US President Donald Trump has agreed to meet with North Korean leader Kim Jong Un by May, the White House and the South Korean national security adviser said Thursday evening.
“President Trump greatly appreciates the nice words of the South Korean delegation and President Moon. He will accept the invitation to meet with Kim Jong Un at a place and time to be determined. We look forward to the denuclearization of North Korea. In the meantime, all sanctions and maximum pressure must remain,” White House press secretary Sarah Sanders announced in a statement.
The stunning announcement came after Kim extended the invitation to Trump through South Korean officials who met with the President on Thursday. Trump would be the first sitting US president to meet with his North Korean counterpart, a stunning diplomatic breakthrough -- albeit one with uncertain consequences.
Trump signaled in a tweet that he was optimistic about the possibilities: “Kim Jong Un talked about denuclearization with the South Korean Representatives, not just a freeze. Also, no missile testing by North Korea during this period of time. Great progress being made but sanctions will remain until an agreement is reached. Meeting being planned!”
Trump agreed to meet with Kim within hours of learning of the North Korean leader’s offer. The South Korean national security adviser, Chung Eui-yong, arrived at the White House shortly before 2:30 p.m. to meet with his US counterpart, H.R. McMaster, and brief the President in the Oval Office. Just minutes after 5 p.m., Trump poked his head in the White House briefing room to tell reporters South Korea would be making a “major announcement.”
Speaking from outside the West Wing, Chung said Kim “expressed his eagerness to meet President Trump as soon as possible.”
But a host of questions lingered over Trump’s remarkable decision, which signaled a break with the administration’s thinking just days -- even hours -- earlier.
Kim told the South Koreans “he is committed to denuclearization” and pledged that North Korea will “refrain from any further nuclear or missile tests,” Chung said Thursday. Kim also told the South Koreans he understands that the US and South Korea will move forward with their joint military exercises later this year.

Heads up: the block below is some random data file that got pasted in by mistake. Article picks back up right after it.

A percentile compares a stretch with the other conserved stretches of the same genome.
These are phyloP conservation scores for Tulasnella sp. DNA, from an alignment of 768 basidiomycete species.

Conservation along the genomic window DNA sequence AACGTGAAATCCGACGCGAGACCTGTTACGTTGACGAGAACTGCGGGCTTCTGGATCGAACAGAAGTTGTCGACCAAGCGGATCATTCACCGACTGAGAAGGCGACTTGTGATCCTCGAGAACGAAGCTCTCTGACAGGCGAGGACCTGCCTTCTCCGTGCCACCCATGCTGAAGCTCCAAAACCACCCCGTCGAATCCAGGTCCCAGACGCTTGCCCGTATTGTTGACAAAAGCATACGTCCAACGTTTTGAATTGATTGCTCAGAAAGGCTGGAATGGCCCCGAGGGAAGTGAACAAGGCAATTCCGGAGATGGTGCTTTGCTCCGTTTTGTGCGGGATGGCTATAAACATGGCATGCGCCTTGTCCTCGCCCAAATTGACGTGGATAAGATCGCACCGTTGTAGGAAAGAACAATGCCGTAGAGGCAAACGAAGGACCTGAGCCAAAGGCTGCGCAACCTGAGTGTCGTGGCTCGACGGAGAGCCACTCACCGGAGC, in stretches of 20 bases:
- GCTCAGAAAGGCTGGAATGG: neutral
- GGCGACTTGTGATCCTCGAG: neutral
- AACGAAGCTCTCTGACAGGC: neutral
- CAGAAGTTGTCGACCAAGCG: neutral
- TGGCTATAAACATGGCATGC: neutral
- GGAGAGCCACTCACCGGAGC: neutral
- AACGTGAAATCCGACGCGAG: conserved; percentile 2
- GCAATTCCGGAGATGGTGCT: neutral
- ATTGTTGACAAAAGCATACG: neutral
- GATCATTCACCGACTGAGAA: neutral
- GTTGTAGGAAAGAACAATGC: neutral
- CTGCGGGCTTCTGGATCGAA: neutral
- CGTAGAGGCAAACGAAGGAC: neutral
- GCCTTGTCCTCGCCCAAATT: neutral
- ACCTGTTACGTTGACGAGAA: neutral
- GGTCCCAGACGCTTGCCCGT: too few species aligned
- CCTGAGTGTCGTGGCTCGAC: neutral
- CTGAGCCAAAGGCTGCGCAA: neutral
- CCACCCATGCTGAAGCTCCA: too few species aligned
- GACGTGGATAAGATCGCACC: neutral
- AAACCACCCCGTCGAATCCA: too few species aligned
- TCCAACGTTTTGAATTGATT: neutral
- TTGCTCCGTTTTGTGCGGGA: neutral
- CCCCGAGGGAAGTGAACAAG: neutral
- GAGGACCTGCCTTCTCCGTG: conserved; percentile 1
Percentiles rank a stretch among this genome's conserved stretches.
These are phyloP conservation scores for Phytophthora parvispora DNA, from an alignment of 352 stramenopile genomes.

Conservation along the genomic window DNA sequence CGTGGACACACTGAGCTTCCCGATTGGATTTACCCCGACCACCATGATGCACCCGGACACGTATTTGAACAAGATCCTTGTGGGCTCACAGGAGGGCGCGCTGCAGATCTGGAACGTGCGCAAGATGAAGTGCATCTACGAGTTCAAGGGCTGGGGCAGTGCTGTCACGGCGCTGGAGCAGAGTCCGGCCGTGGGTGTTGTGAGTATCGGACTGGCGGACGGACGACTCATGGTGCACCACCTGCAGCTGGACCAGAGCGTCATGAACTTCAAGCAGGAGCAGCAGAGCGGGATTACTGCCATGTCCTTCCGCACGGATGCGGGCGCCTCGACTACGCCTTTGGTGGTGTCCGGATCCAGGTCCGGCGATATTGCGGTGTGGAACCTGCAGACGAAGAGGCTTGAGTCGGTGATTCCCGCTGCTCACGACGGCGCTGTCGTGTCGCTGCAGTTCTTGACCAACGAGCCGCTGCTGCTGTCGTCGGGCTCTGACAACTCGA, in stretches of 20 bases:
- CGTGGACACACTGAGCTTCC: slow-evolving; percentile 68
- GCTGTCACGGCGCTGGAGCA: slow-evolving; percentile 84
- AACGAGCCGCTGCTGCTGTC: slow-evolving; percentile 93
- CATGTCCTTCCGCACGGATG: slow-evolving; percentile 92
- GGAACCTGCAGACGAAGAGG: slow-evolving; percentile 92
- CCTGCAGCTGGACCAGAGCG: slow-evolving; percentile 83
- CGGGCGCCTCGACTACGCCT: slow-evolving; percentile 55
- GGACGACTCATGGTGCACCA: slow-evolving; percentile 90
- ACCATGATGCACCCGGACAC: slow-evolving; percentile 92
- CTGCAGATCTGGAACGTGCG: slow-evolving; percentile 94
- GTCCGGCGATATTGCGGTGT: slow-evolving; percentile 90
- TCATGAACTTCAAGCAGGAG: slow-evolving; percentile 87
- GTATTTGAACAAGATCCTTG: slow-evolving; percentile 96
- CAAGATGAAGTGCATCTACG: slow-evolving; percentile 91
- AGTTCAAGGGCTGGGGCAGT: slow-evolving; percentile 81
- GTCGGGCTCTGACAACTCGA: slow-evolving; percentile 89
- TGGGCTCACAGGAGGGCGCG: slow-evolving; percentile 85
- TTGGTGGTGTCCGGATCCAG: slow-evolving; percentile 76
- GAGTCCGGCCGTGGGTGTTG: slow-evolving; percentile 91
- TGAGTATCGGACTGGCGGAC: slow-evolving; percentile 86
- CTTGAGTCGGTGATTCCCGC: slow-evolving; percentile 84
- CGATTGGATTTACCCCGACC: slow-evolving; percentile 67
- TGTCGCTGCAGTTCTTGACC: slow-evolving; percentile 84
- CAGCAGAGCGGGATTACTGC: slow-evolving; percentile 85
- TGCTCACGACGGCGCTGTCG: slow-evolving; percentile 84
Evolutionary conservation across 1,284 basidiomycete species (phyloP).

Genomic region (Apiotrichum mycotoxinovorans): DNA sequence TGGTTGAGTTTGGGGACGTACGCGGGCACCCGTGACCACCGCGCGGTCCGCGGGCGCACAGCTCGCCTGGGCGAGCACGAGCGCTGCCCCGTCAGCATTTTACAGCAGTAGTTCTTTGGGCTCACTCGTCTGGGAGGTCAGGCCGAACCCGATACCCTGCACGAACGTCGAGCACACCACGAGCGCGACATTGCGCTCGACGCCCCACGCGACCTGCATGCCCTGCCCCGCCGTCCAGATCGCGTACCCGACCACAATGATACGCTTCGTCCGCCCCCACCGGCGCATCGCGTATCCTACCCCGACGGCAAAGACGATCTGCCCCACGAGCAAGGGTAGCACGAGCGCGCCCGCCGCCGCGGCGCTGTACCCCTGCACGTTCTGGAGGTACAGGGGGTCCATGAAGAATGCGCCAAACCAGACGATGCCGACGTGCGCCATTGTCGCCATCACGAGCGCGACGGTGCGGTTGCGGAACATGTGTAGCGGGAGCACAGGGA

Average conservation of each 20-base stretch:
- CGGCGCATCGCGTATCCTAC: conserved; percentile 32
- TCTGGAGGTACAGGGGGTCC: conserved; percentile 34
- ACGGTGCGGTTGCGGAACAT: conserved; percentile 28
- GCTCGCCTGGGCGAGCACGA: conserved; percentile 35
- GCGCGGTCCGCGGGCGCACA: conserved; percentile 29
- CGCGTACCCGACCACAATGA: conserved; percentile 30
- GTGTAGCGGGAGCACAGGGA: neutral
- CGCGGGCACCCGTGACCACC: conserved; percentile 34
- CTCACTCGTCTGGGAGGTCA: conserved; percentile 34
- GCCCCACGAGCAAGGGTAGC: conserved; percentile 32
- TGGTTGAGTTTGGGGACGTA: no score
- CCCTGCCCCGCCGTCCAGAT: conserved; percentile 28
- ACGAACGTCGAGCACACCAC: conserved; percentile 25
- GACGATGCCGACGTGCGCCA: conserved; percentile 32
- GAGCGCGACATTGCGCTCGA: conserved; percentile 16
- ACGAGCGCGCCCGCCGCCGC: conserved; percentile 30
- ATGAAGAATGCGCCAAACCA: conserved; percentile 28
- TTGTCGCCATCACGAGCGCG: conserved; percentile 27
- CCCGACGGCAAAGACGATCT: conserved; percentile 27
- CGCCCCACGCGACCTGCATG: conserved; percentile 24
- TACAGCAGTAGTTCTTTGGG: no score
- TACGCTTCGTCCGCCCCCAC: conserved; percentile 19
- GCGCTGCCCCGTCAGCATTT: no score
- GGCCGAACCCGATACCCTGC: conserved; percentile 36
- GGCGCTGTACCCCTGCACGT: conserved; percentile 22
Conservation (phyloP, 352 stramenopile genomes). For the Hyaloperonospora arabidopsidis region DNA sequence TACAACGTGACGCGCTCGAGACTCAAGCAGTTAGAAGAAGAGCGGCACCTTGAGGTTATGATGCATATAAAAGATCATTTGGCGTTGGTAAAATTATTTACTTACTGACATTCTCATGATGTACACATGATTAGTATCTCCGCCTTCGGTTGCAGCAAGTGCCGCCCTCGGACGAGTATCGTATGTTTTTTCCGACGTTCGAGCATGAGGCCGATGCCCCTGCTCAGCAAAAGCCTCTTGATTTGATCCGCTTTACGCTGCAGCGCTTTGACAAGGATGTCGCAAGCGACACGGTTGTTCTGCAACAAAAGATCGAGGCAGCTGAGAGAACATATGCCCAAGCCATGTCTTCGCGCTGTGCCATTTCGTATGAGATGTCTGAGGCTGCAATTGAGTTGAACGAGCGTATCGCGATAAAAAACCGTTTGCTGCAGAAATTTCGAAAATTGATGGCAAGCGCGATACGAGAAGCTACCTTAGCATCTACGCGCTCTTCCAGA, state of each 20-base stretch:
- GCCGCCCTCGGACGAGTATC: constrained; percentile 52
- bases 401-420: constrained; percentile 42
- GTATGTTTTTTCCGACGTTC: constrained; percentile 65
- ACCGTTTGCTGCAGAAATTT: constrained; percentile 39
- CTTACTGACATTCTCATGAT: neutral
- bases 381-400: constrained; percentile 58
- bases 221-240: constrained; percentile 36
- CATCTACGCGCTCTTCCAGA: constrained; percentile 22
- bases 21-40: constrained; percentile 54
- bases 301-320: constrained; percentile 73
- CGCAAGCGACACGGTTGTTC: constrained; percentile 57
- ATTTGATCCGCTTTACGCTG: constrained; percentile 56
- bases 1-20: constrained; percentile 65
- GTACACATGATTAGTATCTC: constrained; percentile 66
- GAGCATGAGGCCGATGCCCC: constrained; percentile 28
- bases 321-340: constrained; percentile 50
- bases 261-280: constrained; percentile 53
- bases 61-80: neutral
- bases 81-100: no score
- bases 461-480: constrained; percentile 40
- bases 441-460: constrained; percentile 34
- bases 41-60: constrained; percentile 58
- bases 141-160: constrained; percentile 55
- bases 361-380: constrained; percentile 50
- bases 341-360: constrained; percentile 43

Just days earlier, a senior administration official had told reporters on a briefing call the US would demand that North Korea first take concrete steps toward denuclearization before any direct talks could take place.
“All options are on the table and our posture toward the regime will not change until we see credible moves toward denuclearization,” the official told reporters on Tuesday. “What we are looking for is concrete steps toward denuclearization.”
As of Thursday evening, there was no indication that North Korea had pledged to take those steps.
Earlier on Thursday, Secretary of State Rex Tillerson told reporters traveling with him in Ethiopia that the US was “a long way from negotiations.”
“In terms of direct talks with the United States, and you asked negotiations, we’re a long way from negotiations. We just need to be very clear-eyed and realistic about it,” Tillerson said.
Trump’s approach to North Korea has wavered between bellicose rhetoric and expressions of openness to diplomacy -- with the President saying one day that the US would rain “fire and fury” on North Korea and then saying he would consider speaking directly with the country’s leader under the right circumstances.
Amid the potentially breakthrough talks between North and South Korea, the Trump administration has also credited its campaign of “maximum pressure” on North Korea as having brought Pyongyang to the negotiating table.
Since Trump came into office, the US has leveled some of its most significant and far-reaching sanctions against North Korea and has also succeeded in pressuring China to further isolate the regime. That pressure, the White House said Thursday, would not abate as the US heads toward the historic talks.